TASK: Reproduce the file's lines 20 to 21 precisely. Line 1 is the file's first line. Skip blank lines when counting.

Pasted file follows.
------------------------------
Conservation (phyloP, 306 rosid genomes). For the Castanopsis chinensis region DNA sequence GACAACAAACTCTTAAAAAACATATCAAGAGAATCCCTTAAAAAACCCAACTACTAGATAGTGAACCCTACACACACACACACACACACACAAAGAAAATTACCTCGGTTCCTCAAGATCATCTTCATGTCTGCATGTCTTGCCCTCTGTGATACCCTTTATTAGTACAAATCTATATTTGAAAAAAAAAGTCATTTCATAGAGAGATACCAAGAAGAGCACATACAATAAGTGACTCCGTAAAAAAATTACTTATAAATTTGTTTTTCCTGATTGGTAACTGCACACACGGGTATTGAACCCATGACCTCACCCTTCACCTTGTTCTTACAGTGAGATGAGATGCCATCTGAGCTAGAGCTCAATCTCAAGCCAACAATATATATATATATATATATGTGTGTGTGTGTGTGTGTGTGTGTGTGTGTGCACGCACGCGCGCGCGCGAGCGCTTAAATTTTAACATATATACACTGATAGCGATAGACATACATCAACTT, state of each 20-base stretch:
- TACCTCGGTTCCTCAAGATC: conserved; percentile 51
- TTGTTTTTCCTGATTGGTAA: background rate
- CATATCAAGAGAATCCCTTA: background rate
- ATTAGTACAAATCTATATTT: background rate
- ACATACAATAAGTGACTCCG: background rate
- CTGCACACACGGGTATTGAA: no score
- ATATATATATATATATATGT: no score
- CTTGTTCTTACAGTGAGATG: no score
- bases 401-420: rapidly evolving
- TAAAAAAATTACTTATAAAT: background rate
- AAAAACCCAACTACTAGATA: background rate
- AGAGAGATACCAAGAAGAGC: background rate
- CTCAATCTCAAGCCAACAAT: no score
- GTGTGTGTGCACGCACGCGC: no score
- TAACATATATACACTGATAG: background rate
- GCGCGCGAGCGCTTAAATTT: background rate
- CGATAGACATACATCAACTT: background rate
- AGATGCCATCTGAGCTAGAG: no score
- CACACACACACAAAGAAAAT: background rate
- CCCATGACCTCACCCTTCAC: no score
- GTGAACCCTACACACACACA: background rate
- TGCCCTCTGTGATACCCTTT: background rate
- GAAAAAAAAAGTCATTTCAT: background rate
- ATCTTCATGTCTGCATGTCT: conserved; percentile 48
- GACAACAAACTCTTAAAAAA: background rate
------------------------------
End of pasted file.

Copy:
- CACACACACACAAAGAAAAT: background rate
- CCCATGACCTCACCCTTCAC: no score